Russellville | Admitting to a decade-long scheme that resulted in her converting more than a quarter-million dollars of county taxpayer money to her own use, former Franklin County administrator and Red Bay-area resident Crista Madden pleaded guilty to the massive fraud in Franklin County Circuit Court on Monday.
She now could face up to 20 years in prison on the charges, and is required to pay back the $753,889 she stole from county coffers. Also as part of her deal, she agreed to never seek or accept employment or any kind of working relationship with a governmental agency in the state.
Madden, who had been under investigation by special agents from the Alabama Attorney General’s office, turned herself in to the Franklin County Sheriff’s Department on Monday, where she was booked and subsequently released on $10,000 bond. She entered her guilty plea in front of specially appointed Circuit Judge Pride Tompkins. According to her agreement, Madden pleaded guilty to one count of Use of Official Position for Personal Gain and one count of Use of Equipment for Personal Gain. Both charges are class B felonies, which call for sentences of two to 20 years on each charge and fines of up to $30,000. She is expected to face sentencing within the next couple of months.
Court documents show Madden gave a full confession to both offenses when she was confronted by special agents with the Attorney General’s office.
Madden, a 1987 graduate of Red Bay High School, had worked for Franklin County since 1992. She became assistant county administrator in 2005 and was named county administrator by Probate Judge Barry Moore in 2009. She left the Franklin County post on Aug. 31, 2017 to accept the administrator’s position in Chilton County. She resigned that post on March 13, after having been placed on leave when officials there were made aware she was under investigation.
“The people of Alabama deserve honest and trustworthy service from public employees and officials, and as Attorney General I am committed to prosecute those who abuse their positions for illegal personal gain,” said Attorney General Steve Marshall. “For nearly a decade, Crista Madden systematically plundered funds that belonged to Franklin County and betrayed her public trust. Due to the vigilance of the Examiners of Public Accounts, her crimes were discovered and reported to my office. I want to commend the outstanding work by Assistant Attorneys General Katie Langer and Chris Moore of my Criminal Trials Division and Special Agents of the newly- formed Cybercrime Lab in my Investigations Division for bringing this case to a successful conclusion.”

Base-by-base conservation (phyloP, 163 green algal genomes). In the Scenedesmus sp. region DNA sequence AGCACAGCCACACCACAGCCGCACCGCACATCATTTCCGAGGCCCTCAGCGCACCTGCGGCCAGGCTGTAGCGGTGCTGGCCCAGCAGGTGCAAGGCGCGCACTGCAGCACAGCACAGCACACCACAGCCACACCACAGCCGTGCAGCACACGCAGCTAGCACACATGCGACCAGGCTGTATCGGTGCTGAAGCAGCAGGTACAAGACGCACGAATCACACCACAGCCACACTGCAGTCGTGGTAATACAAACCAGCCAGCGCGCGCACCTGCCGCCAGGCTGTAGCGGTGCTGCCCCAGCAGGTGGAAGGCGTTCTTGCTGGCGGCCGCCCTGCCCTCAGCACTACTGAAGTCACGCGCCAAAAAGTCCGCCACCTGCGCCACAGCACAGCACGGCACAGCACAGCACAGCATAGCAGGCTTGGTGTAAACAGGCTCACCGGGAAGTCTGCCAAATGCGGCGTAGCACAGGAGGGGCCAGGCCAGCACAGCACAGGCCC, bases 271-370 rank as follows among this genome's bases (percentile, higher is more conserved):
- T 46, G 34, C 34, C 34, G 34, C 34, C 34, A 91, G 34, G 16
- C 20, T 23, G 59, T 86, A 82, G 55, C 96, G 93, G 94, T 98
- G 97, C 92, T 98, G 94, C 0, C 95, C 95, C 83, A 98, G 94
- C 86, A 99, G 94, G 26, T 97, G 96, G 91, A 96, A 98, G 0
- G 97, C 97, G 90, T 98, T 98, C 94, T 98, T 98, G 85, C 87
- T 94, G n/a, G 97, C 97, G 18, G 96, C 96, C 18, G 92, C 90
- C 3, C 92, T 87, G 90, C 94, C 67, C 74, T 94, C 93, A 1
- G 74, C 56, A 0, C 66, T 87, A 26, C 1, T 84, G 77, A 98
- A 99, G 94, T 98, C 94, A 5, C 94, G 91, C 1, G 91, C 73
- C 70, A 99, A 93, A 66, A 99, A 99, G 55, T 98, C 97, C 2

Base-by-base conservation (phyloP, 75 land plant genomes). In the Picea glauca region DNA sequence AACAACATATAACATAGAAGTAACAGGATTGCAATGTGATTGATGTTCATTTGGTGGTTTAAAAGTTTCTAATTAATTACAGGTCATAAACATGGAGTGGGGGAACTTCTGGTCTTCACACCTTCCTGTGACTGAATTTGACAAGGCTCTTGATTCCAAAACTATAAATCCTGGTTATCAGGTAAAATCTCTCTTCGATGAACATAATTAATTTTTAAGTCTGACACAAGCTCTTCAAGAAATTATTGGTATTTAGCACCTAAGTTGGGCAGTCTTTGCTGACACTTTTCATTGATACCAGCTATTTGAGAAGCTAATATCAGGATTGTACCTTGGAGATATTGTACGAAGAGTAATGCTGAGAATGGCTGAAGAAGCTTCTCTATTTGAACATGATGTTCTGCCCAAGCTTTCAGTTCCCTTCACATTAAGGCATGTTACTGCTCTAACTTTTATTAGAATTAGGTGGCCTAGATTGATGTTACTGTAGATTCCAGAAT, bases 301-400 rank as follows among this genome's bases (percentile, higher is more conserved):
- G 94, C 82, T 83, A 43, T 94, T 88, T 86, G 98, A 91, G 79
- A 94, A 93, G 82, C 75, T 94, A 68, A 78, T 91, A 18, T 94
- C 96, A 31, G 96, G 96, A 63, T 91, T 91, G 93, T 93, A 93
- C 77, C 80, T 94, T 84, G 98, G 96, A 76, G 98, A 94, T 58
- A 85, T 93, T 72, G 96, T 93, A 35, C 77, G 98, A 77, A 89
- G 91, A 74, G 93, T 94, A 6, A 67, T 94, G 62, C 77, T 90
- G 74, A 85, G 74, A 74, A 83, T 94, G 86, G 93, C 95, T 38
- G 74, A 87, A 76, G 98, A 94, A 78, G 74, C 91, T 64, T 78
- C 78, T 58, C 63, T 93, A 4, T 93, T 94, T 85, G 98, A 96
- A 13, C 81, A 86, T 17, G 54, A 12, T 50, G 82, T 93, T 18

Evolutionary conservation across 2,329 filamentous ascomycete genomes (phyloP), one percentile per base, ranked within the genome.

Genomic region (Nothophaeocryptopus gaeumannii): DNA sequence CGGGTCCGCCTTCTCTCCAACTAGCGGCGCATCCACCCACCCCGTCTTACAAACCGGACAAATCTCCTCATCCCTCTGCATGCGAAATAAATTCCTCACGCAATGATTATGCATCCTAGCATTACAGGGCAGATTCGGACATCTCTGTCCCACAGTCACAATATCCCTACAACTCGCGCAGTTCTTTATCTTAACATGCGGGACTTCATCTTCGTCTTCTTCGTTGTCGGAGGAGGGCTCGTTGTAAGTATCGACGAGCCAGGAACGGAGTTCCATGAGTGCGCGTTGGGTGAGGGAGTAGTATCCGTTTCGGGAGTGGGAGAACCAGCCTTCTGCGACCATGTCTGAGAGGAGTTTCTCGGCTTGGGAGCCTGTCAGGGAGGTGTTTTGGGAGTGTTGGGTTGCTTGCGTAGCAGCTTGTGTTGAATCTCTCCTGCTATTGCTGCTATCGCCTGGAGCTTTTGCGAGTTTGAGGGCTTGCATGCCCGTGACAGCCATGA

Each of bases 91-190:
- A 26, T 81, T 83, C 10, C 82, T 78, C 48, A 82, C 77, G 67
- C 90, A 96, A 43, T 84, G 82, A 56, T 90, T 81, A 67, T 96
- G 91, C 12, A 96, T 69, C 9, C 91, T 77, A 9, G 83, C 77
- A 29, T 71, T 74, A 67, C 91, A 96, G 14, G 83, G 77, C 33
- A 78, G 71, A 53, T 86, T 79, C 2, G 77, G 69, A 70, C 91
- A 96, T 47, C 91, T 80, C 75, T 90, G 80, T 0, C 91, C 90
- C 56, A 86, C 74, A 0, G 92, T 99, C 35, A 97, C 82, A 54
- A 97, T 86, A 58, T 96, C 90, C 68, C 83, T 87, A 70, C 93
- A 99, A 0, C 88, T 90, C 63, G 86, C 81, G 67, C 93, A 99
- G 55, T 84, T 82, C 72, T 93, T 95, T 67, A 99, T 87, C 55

The theft came to light when Moore said he was alerted to some discrepancies in the county’s financial records that needed to be analyzed for signs of wrongdoing.
“I immediately contacted the Department of Examiners and I, along with the rest of our staff, have cooperated fully with this investigation,” Moore said in a statement. “Now that the investigation has concluded and our former county administrator has taken responsibility for her errors in judgment, I want to express my thanks to the Alabama Attorney General’s Office for handling this case and reaching a quick resolution.”
According to the Attorney General’s office, Madden’s scheme began in December 2007, when she “generated false records of checks and then made the originals payable to herself. She would create a false purchase order for a fictitious vendor and generate a check payable to that company. Before printing the check, she placed a strip of tape on the paper where the name for payee would be printed. For county records, she would make a copy of the check that showed the company name. She then removed the tape from the original and reprinted the check with her own name listed as payee. The check was then deposited into her personal account. She continued this scheme until she left the position in July of 2017, depositing a total of $753,889 in various private bank accounts that she held.”
Moore said efforts are being made to try to prevent a similar occurrence in the future.
“I also appreciate those who have been supportive throughout this process and who understand that things like this aren’t as simple as they might seem. The county commission, just like any other business, has checks and balances in place, such as audits, to try to prevent instances like this. However, the nature of how these events took place allowed for the discrepancies to go undetected. I will be working with our staff, county commissioners and others to see how we can more effectively strengthen our checks and balances and our ways for reviewing financial records so that something like this will not occur again in the future.”
Moore also said the discovery of Madden’s actions was both a personal and professional blow to those who worked with her.
“As an employer, it is never easy to discover that someone who works for you has engaged in behavior that compromises the integrity of your business or office, which I know many people feel has happened in this instance,” Moore said. “It’s even harder to learn of instances such as this when you work closely with your employees and consider them to also be friends. Because of this, the events that have taken place over the past few weeks have been very difficult for me personally as well as the county commission. However, I believe it was of the utmost importance and my duty to the citizens of Franklin County to set aside my personal feelings and any negative effects this could have on me professionally, especially in light of the upcoming elections, and make sure this instance of impropriety was investigated immediately and that the truth was brought to light.”